Expect to pay: £22.99 / $29.99

Her name is Erica Reed, and she has a power few possess - to star in an episodic adventure game that actually made it to the end. Also, she's psychic. That's also pretty useful, especially when tracking down a sadistic killer who's watched Saw a few too many times and thought "Hey, why not me?" Very unpleasant scenes await in this four part adventure that occasionally stumbles over its police procedural elements, but knows how to stage and time a grisly cut-scene that manages to keep the pressure on anyway. It's certainly a big shift from the team's previous effort, King's Quest fan-fiction The Silver Lining, but one which did well for them. It's no secret that it's inspired by the Gabriel Knight series (and indeed, creator Jane Jensen provided story consultation). They're now working on that game's actual remake, due sometime next year.


Expect to pay: £4 / $6

For many years, Waxworks was the king of gory death scenes. They're still pretty damn nasty. Waxworks is an old-school adventure with the difficulty dial turned all the way to 'cruel', opening five paths to five hideous worlds via a collection of waxwork displays. You'll find yourself facing off against Jack The Ripper, through fungus infested mines of darkness, and many, many instant deathtraps, constantly greeted with scenes of eye-popping horribleness, throat-slit brutality and oh, so many more delicious things. You do at least get some weapons to play with, including a home made flamethrower, but they don't make things much easier. Again, not a good game to play while or just after eating.


Expect to pay: £7 / $10

Released at the height of FMV adventure game fad, Phantasmagoria revolves around a writer who moves into a mansion formerly owned by a 19th century magician – you can probably see where she went wrong. You could use the word 'controversial' about a lot of full-motion adventure games, but this outlandish horror game featured plenty of violent scenes, earning it a reputation as one of the nastiest FMV titles around. Today, it looks like a particularly shocking episode of Knightmare, though there's doubtless plenty of historical value to its garish mixture of live action footage, puzzles and pre-rendered props.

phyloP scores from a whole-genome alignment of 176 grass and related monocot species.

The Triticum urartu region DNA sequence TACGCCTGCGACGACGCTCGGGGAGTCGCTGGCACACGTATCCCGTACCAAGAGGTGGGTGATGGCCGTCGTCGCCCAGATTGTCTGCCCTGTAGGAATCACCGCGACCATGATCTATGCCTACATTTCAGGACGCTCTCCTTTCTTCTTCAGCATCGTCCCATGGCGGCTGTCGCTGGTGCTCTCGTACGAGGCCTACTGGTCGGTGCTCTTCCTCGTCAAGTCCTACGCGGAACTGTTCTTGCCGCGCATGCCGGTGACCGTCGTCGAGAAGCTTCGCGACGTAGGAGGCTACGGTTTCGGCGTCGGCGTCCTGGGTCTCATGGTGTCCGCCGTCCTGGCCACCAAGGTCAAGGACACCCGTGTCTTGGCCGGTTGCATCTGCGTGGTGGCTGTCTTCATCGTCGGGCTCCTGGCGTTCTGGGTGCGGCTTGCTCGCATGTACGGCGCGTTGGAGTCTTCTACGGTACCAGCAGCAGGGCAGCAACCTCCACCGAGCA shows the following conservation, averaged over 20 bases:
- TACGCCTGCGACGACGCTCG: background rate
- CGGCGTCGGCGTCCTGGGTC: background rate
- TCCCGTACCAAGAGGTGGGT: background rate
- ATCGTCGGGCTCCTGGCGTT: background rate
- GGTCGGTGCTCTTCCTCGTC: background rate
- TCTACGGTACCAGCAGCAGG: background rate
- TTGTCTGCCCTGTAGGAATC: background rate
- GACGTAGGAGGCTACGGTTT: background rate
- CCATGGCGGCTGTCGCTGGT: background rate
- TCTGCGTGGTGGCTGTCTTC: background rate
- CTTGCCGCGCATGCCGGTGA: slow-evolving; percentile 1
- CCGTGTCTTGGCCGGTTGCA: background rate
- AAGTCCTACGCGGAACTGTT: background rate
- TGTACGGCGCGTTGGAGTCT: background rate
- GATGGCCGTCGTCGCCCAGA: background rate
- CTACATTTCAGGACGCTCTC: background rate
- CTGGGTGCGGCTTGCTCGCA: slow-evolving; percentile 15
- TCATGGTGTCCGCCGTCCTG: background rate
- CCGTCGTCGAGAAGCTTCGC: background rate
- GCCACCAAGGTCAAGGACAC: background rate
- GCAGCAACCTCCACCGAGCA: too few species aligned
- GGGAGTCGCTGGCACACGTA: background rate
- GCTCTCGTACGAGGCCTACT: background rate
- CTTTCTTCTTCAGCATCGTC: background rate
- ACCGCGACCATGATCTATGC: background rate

The 7th Guest

Expect to pay: £7 / $10

You're not going to be kept glued to the edge of your seat by The 7th Guest's haunted corridors, unless you count craning to try and hear what the primitive, poorly done FMV characters are trying to say, but it's still a game with power when it comes to atmosphere. A fantastic soundtrack combines with some nicely done 3D and occasionally even creepy outbursts from the mad toymaker who owns this most iconic of horror houses. The actual puzzles are often quite silly, involving fare like slicing evil cake into pieces and infamously deducing a message from soup cans, but the wrapping makes them at least temporarily feel like more than they are. It gave people the creeps in 1993, back when CD-ROM was a novelty. It can still do so today if you're willing to meet it halfway.


Expect to pay: £10 / $15

Phantasmagoria is the most infamous horror adventure of the interactive movie age, but that's only because almost nobody played the infinitely gorier, endlessly more disturbing Harvester. You wake up with amnesia in a messed up 50s town, where mothers pop their babies' eyeballs, the paperboy packs a gun, the local teachers deals discipline with a baseball bat at Gein Memorial High School, and nobody bats an eye at the wasp woman down the street. All you know is that unless you join the mysterious Lodge in the middle of town, you're not going to last the week - one that ends in an involuntary blood drive where the nurse uses a scythe. Then things get really weird. It's a tough game to find legitimately, but check out our Saturday Crapshoot on it for more.